RMR For Your Carry Handgun

Like many of you, I
am a big fan of iron sights, and that includes both for pistol and for rifles.
I have conceal carried for years, and have never had a ruggedized miniature
reflex, (RMR), optic for many reasons, but a big ones were holsters were not comfortable
or made for them, my handguns were not cut for one, and I didn’t want to rely
on a battery life in a bad situation. However, times are changing and carrying
a handgun with and RMR is becoming much more common and practical, and because
of that I am reconsidering my position and maybe you should too.

One of the reasons I have started to look at these more
seriously is that irons may not be the best option in lower light, high light
or when a precise shot under pressure may be required. Additionally, more and
more guns, from the Glock MOS series, SIGs P320/M17 and others are coming with
the capability to mount a myriad of optics without needing extensive
gunsmithing. This gives both the competitive shooter as well as the concealed
carrier a better sighting option that standard sights which can leave a lot to
be desired.

Another key reason
that I was hesitant with the use of a reflex sight was that I don’t like
reliance on batteries, as in my military experience they tend to fail when they
are needed the most. Many of the optics these days have made significant
strides from the Trijicon series which need no batteries to battery shut off
options after non-use. I am still more hesitant about the latter, but with a
20,000-hour battery life (833.33 days) without a battery change, it does give a
slightly better sense of security.

The final reason for reconsidering an RMR is back when I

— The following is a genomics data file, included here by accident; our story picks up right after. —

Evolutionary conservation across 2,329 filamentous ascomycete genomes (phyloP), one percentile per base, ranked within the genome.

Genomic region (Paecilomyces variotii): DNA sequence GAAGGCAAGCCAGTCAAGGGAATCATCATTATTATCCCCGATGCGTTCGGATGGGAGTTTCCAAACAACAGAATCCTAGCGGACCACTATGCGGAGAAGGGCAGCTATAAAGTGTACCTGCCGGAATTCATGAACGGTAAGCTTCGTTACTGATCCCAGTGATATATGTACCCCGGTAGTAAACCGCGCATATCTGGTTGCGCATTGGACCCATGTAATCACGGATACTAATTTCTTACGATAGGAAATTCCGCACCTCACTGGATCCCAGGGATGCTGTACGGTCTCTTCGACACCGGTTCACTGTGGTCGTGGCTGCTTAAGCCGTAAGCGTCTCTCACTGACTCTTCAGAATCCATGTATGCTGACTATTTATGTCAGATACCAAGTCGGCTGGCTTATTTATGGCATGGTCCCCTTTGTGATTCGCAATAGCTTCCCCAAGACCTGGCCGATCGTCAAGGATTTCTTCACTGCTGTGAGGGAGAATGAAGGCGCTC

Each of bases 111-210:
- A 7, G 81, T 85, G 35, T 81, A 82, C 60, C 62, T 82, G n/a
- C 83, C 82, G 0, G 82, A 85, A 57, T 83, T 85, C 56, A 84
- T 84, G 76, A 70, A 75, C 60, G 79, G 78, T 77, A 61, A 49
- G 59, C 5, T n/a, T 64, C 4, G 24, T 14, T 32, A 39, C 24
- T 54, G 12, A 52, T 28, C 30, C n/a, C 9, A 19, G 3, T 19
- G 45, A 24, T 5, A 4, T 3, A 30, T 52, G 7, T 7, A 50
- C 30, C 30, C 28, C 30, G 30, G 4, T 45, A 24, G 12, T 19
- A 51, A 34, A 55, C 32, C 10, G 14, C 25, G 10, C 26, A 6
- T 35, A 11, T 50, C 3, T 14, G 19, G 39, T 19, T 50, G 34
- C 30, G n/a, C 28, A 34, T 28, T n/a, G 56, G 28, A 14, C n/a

started carrying holsters weren’t designed for anything but the gun. Even now, most
mass manufactured holsters are not specifically designed to accommodate for a
reflex sight or are made haphazardly as a one size fits some. That is not a
problem as many of the holsters we at JM4 have can be cut specifically to the
size of the gun as well as for the use of an optic which can be cut
specifically to fit the EXACT RMR that you have. This ensures a much better
retention and positive holstering of YOUR setup. This to me makes it much more
comfortable and is tipping my hand in training with an RMR. The other side to
this is that if you decide to shoot irons instead of the RMR, the magnetic
retention will still hold your firearm snug, with the cutout not degrading that
capability in the slightest. Suffice it to say, much more versatility.

Finally, if you are considering an RMR, I would highly
recommend looking at the color you are getting. Red tends to be good at night
but can be hard to see in bright daylight. I have found in my initial testing
that amber and green tend to show up in all conditions better, but like most
things your results may vary.

Author: Ian Bolser

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